The sufi scholars were still inclined to extrapolate from any given demonstration to the ultimate nature of the cosmos, while the mathematically inclined were fascinated by the purely numerical aspects of the results, the geometry of the world as it was revealed. These and other approaches combined in a burst of activity, consisting of demonstrations and talk, and private work on slates over mathematical formulations, and artisanal labour on new or improved devices. On some days it seemed to Bahram that these investigations had filled all Samarqand: Khalid's compound and the others, the madressas, the ribat, the bazaars, the coffee stalls, the caravanserai, where the traders would take the news out to all the world… it was beautiful.

The Chest of Wisdom

Out beyond the western wall of the city, where the old Silk Road ran towards Bokhara, the Armenians were quiet in their little caravanserai, tucked beside the large and raucous Hindu one. The Armenians were cooking in the dusk over their braziers. Their women were bare headed and bold eyed, laughing among themselves in their own language. Armenians were good traders, and yet reclusive for all that. They trafficked only in the most expensive goods, and knew everything about everywhere, it seemed. Of all the trading peoples, they were the most rich and powerful. Unlike the Jews and Nestorians and Zott, they had a little homeland in the Caucasus to which most of them regularly returned, and they were Muslim, most of them, which gave them a tremendous advantage across Dar al Islam which was to say all the world, except for China, and India below the Deccan. Rumours that they only pretended to be Muslim, and were secretly Christians all the while, struck Bahram as envious backstabbing by other traders, probably the tricky Zott, who had been cast out of India long before (some said Egypt), and now wandered the world homeless, and did not like the Armenians' inside position in so many of the most lucrative markets and products.

Bahram wandered among their fires and lamplight, stopping to chat and accept a swallow of wine with familiars of his, until an old man pointed out the bookseller Mantuni, even older, a wizened hunchbacked little man who wore spectacles that made his eyes appear the size of lemons. His Turkic was basic and heavily accented, and Bahram switched to Persian, which Mantuni acknowledged with a grateful dip of the head. The old man indicated a wooden box on the ground, filled entirely with books he had obtained for Khalid in Frengistan. 'Will you be able to carry it?' he asked Bahram anxiously.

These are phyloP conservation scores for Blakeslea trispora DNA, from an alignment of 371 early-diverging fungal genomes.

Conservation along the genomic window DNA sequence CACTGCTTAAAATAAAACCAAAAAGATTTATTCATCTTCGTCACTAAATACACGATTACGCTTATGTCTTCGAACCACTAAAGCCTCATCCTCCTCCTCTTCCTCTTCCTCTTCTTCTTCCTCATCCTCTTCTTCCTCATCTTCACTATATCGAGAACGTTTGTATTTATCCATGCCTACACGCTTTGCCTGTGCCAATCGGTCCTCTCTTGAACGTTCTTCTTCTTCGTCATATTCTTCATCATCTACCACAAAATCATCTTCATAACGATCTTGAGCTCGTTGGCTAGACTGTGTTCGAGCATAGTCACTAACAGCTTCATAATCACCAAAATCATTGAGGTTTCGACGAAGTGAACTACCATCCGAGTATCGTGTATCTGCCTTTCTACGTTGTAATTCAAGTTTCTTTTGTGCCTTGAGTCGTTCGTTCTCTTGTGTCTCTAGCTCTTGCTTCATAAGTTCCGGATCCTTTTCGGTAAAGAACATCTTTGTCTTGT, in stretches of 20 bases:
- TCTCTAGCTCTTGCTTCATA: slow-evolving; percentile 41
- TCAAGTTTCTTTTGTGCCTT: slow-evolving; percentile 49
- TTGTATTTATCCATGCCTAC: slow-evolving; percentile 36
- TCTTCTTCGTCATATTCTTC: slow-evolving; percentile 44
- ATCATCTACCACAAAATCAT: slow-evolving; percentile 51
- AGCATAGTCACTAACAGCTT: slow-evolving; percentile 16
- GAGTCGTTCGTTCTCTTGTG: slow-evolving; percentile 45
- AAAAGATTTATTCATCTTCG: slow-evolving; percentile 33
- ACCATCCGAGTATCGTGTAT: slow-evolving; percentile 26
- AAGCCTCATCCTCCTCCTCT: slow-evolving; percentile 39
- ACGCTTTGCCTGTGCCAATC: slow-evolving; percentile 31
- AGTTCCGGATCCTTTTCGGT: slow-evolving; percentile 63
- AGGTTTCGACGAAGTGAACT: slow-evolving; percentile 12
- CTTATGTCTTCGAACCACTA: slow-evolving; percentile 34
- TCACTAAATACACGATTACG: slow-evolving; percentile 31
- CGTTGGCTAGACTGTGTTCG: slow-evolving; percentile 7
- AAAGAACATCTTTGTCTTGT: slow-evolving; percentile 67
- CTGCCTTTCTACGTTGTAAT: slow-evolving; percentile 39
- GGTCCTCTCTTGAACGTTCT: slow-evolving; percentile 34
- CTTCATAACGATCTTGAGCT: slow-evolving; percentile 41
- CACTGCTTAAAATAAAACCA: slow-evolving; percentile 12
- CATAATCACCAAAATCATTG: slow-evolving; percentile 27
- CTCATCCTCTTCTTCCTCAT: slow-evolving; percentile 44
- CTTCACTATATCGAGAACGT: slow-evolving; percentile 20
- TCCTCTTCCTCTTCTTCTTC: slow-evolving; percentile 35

'Sure,' Bahram said, but he had his own worry: 'How much is this going to cost?'

'Oh no, it's already paid for. Khalid sent me off with the funds, otherwise I would not have been able to afford to buy these. They're from an estate sale in Damascus, a very old alchemical family that came to an end with a hermit who had no issue. See here, Zosimos' 'Treatise on Instruments and Furnaces", printed just two years ago, that's for you. I've got the rest arranged chronologically by date of composition, as you can see, here is Jabir's "Sum of perfection", and his "Ten Books of Rectification", and look, 'The Secret of Creation".'

This was a huge sheepskin bound volume. 'Written by the Greek Apollonius. One of its chapters is the fabled "Emerald Table",' tapping its cover delicately. 'That chapter alone is worth twice what I paid for this whole collection, but they didn't know. The original of 'The Emerald Table" was found by Sara the wife of Abraham, in a cave near Hebron, some time after the Great Flood. It was inscribed on a plate of emerald, which Sara found clasped in the hands of the mummified corpse of Thrice greatest Hermes, the father of all alchemy. The writing was in Phoenician characters. Although I must admit I have read other accounts that have it discovered by Alexander the Great. In any case here it is, in an Arabic translation from the time of the Baghdad caliphate.'

'Fine,' Bahram said. He wasn't sure Khalid would still be interested in this stuff.

'You will also find "The Complete Biographies of the immortals", a rather slender volume, considering, and "The Chest of Wisdom", and a book by a Frengi, Bartholomew the Englishman, "On the Properties of Things", also "The Epistle of the Sun to the Crescent Moon", and "The Book of Poisons", perhaps useful, and "The Great Treasure", and "The Document Concerning the Three Similars", in Chinese '

'Iwang will be able to read that,' Bahram said. 'Thank you.' He tried to pick up the box. It was as if filled with rocks, and he staggered.

'Are you sure you'll be able to get it back to the city, and safely?'

'I'll be fine. I'm going to take them to Khalid's, where Iwang has a room for his work. Thanks again. I'm sure Iwang will want to call on you to talk about these, and perhaps Khalid too. How long will you be in Samarqand?'

'Another month, no more.'

'They'll be out to talk to you about these.'